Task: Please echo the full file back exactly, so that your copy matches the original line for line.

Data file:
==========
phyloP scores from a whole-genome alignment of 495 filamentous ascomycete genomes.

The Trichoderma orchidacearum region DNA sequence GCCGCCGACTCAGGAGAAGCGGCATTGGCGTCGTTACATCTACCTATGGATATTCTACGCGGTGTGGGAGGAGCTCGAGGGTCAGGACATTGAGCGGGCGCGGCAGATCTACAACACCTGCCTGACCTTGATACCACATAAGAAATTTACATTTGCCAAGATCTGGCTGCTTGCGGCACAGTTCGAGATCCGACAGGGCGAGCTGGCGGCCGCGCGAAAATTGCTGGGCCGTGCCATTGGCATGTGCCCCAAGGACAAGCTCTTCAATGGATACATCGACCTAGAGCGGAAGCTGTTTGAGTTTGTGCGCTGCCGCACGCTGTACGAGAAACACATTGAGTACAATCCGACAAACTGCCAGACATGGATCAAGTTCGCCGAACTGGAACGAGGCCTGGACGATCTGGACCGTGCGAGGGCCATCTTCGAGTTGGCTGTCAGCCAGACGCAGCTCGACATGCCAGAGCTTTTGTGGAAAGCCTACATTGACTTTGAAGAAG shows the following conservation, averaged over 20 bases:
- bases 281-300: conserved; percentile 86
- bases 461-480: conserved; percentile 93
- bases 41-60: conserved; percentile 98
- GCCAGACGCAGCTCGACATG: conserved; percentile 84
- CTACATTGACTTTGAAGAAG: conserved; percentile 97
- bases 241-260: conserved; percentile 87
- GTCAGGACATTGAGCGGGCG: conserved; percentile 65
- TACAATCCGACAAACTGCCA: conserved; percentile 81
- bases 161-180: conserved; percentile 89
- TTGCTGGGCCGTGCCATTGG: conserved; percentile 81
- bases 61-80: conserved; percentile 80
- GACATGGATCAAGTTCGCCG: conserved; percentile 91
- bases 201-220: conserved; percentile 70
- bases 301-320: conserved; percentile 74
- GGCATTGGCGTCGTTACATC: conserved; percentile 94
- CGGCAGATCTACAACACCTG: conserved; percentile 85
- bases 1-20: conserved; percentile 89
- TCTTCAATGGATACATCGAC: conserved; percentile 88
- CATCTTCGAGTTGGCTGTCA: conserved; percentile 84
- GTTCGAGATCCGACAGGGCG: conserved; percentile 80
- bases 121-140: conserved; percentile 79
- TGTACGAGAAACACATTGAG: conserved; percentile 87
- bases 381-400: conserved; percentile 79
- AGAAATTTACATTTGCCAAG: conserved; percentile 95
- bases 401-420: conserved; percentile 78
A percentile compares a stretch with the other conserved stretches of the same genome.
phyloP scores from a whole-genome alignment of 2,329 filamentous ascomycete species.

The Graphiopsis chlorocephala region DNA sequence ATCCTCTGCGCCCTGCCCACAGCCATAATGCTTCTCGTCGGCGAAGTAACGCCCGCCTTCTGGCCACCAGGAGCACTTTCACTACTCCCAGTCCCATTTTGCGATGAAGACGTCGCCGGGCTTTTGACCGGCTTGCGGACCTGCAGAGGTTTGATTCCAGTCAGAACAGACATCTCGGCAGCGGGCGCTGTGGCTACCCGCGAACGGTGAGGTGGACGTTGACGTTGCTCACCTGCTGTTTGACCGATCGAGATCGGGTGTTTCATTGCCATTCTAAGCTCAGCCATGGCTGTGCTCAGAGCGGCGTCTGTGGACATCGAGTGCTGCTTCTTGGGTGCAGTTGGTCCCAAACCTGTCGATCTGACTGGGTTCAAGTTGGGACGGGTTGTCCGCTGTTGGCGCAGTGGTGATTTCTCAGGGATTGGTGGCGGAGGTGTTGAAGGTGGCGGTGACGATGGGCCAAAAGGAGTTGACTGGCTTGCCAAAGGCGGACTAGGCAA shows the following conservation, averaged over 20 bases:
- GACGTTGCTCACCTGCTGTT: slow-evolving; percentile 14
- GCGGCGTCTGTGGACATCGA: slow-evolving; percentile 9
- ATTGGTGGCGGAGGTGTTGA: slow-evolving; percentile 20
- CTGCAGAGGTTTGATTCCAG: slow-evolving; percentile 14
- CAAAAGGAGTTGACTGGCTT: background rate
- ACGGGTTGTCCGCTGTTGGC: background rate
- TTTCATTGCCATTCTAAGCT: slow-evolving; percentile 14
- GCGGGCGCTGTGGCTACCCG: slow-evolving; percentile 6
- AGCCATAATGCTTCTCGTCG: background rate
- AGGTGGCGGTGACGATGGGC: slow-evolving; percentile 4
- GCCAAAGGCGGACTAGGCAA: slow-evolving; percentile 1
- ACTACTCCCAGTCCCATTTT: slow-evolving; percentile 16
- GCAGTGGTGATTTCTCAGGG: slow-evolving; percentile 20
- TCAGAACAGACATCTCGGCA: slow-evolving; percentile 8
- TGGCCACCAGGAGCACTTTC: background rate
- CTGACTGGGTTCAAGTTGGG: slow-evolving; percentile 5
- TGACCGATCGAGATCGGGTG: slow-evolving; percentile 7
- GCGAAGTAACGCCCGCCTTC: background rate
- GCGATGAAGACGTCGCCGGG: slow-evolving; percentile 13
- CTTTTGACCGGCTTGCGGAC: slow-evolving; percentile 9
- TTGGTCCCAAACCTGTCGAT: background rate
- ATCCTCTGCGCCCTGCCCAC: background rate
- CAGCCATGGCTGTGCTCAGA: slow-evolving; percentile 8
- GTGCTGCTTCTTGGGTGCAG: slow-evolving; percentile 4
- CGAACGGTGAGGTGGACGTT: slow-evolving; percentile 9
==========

phyloP scores from a whole-genome alignment of 495 filamentous ascomycete genomes.

The Trichoderma orchidacearum region DNA sequence GCCGCCGACTCAGGAGAAGCGGCATTGGCGTCGTTACATCTACCTATGGATATTCTACGCGGTGTGGGAGGAGCTCGAGGGTCAGGACATTGAGCGGGCGCGGCAGATCTACAACACCTGCCTGACCTTGATACCACATAAGAAATTTACATTTGCCAAGATCTGGCTGCTTGCGGCACAGTTCGAGATCCGACAGGGCGAGCTGGCGGCCGCGCGAAAATTGCTGGGCCGTGCCATTGGCATGTGCCCCAAGGACAAGCTCTTCAATGGATACATCGACCTAGAGCGGAAGCTGTTTGAGTTTGTGCGCTGCCGCACGCTGTACGAGAAACACATTGAGTACAATCCGACAAACTGCCAGACATGGATCAAGTTCGCCGAACTGGAACGAGGCCTGGACGATCTGGACCGTGCGAGGGCCATCTTCGAGTTGGCTGTCAGCCAGACGCAGCTCGACATGCCAGAGCTTTTGTGGAAAGCCTACATTGACTTTGAAGAAG shows the following conservation, averaged over 20 bases:
- bases 281-300: conserved; percentile 86
- bases 461-480: conserved; percentile 93
- bases 41-60: conserved; percentile 98
- GCCAGACGCAGCTCGACATG: conserved; percentile 84
- CTACATTGACTTTGAAGAAG: conserved; percentile 97
- bases 241-260: conserved; percentile 87
- GTCAGGACATTGAGCGGGCG: conserved; percentile 65
- TACAATCCGACAAACTGCCA: conserved; percentile 81
- bases 161-180: conserved; percentile 89
- TTGCTGGGCCGTGCCATTGG: conserved; percentile 81
- bases 61-80: conserved; percentile 80
- GACATGGATCAAGTTCGCCG: conserved; percentile 91
- bases 201-220: conserved; percentile 70
- bases 301-320: conserved; percentile 74
- GGCATTGGCGTCGTTACATC: conserved; percentile 94
- CGGCAGATCTACAACACCTG: conserved; percentile 85
- bases 1-20: conserved; percentile 89
- TCTTCAATGGATACATCGAC: conserved; percentile 88
- CATCTTCGAGTTGGCTGTCA: conserved; percentile 84
- GTTCGAGATCCGACAGGGCG: conserved; percentile 80
- bases 121-140: conserved; percentile 79
- TGTACGAGAAACACATTGAG: conserved; percentile 87
- bases 381-400: conserved; percentile 79
- AGAAATTTACATTTGCCAAG: conserved; percentile 95
- bases 401-420: conserved; percentile 78
A percentile compares a stretch with the other conserved stretches of the same genome.
phyloP scores from a whole-genome alignment of 2,329 filamentous ascomycete species.

The Graphiopsis chlorocephala region DNA sequence ATCCTCTGCGCCCTGCCCACAGCCATAATGCTTCTCGTCGGCGAAGTAACGCCCGCCTTCTGGCCACCAGGAGCACTTTCACTACTCCCAGTCCCATTTTGCGATGAAGACGTCGCCGGGCTTTTGACCGGCTTGCGGACCTGCAGAGGTTTGATTCCAGTCAGAACAGACATCTCGGCAGCGGGCGCTGTGGCTACCCGCGAACGGTGAGGTGGACGTTGACGTTGCTCACCTGCTGTTTGACCGATCGAGATCGGGTGTTTCATTGCCATTCTAAGCTCAGCCATGGCTGTGCTCAGAGCGGCGTCTGTGGACATCGAGTGCTGCTTCTTGGGTGCAGTTGGTCCCAAACCTGTCGATCTGACTGGGTTCAAGTTGGGACGGGTTGTCCGCTGTTGGCGCAGTGGTGATTTCTCAGGGATTGGTGGCGGAGGTGTTGAAGGTGGCGGTGACGATGGGCCAAAAGGAGTTGACTGGCTTGCCAAAGGCGGACTAGGCAA shows the following conservation, averaged over 20 bases:
- GACGTTGCTCACCTGCTGTT: slow-evolving; percentile 14
- GCGGCGTCTGTGGACATCGA: slow-evolving; percentile 9
- ATTGGTGGCGGAGGTGTTGA: slow-evolving; percentile 20
- CTGCAGAGGTTTGATTCCAG: slow-evolving; percentile 14
- CAAAAGGAGTTGACTGGCTT: background rate
- ACGGGTTGTCCGCTGTTGGC: background rate
- TTTCATTGCCATTCTAAGCT: slow-evolving; percentile 14
- GCGGGCGCTGTGGCTACCCG: slow-evolving; percentile 6
- AGCCATAATGCTTCTCGTCG: background rate
- AGGTGGCGGTGACGATGGGC: slow-evolving; percentile 4
- GCCAAAGGCGGACTAGGCAA: slow-evolving; percentile 1
- ACTACTCCCAGTCCCATTTT: slow-evolving; percentile 16
- GCAGTGGTGATTTCTCAGGG: slow-evolving; percentile 20
- TCAGAACAGACATCTCGGCA: slow-evolving; percentile 8
- TGGCCACCAGGAGCACTTTC: background rate
- CTGACTGGGTTCAAGTTGGG: slow-evolving; percentile 5
- TGACCGATCGAGATCGGGTG: slow-evolving; percentile 7
- GCGAAGTAACGCCCGCCTTC: background rate
- GCGATGAAGACGTCGCCGGG: slow-evolving; percentile 13
- CTTTTGACCGGCTTGCGGAC: slow-evolving; percentile 9
- TTGGTCCCAAACCTGTCGAT: background rate
- ATCCTCTGCGCCCTGCCCAC: background rate
- CAGCCATGGCTGTGCTCAGA: slow-evolving; percentile 8
- GTGCTGCTTCTTGGGTGCAG: slow-evolving; percentile 4
- CGAACGGTGAGGTGGACGTT: slow-evolving; percentile 9